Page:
By Debbie Hersman
In just the last week, 11 people lost their lives in nine wrong-way collisions that happened in California, Colorado, Kansas, Michigan, Missouri, New Jersey and two in North Carolina. Eight other people were seriously injured.
Wrong-way collisions are among the most lethal types of accidents on our nation’s highways because they are frequently head-on accidents with closing (combined) speeds in excess of 100 mph.
Each year, there are about 250 fatal wrong-way collisions on high-speed divided highways, such as interstates and expressways. These crashes take the lives of nearly 400 people and injure thousands more. Last year, the NTSB initiated a special study to better understand the factors that cause these tragic events.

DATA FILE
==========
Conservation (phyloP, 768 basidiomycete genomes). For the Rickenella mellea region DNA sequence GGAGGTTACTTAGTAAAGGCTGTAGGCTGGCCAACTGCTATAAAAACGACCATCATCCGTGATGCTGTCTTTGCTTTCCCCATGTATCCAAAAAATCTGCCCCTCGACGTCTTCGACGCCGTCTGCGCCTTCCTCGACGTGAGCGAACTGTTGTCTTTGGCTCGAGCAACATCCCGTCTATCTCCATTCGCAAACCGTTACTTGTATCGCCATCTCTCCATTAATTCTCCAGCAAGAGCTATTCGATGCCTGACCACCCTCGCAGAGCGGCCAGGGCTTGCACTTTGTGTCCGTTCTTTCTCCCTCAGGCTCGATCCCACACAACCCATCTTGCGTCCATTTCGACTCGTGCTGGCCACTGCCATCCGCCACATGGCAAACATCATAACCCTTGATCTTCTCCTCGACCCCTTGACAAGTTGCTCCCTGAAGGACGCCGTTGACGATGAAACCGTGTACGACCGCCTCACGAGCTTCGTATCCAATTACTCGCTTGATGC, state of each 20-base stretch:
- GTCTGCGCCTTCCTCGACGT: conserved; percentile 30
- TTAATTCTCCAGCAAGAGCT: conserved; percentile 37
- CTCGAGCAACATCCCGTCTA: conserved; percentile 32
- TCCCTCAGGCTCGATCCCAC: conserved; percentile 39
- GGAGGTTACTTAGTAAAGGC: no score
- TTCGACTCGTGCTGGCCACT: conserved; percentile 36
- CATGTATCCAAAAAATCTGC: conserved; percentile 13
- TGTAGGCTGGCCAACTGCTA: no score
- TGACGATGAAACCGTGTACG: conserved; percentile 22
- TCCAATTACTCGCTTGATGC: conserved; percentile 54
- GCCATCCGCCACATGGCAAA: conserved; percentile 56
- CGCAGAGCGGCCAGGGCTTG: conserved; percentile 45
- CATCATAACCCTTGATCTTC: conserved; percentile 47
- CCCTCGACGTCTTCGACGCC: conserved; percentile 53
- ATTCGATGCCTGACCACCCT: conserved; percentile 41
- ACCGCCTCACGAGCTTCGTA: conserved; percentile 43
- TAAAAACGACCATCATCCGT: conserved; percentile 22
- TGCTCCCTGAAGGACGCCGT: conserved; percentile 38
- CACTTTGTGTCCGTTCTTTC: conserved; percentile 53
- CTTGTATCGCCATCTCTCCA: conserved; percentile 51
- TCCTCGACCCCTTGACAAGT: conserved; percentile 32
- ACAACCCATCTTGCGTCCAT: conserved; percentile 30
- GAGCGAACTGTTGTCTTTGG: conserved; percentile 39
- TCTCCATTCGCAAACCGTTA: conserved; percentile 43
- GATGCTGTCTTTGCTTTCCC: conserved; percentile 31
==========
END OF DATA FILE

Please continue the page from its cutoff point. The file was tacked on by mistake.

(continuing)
Tomorrow, investigators will present their findings based on nine wrong-way collisions investigated by the NTSB, a comprehensive review of wrong-way driving research, and an analysis of data from thousands of these types of accidents that have occurred around the country.
With this information, we’ll be able to consider safety recommendations that, if implemented, could prevent many future such accidents. And, that’s the start of turning around this particularly dangerous hazard on America’s roadways.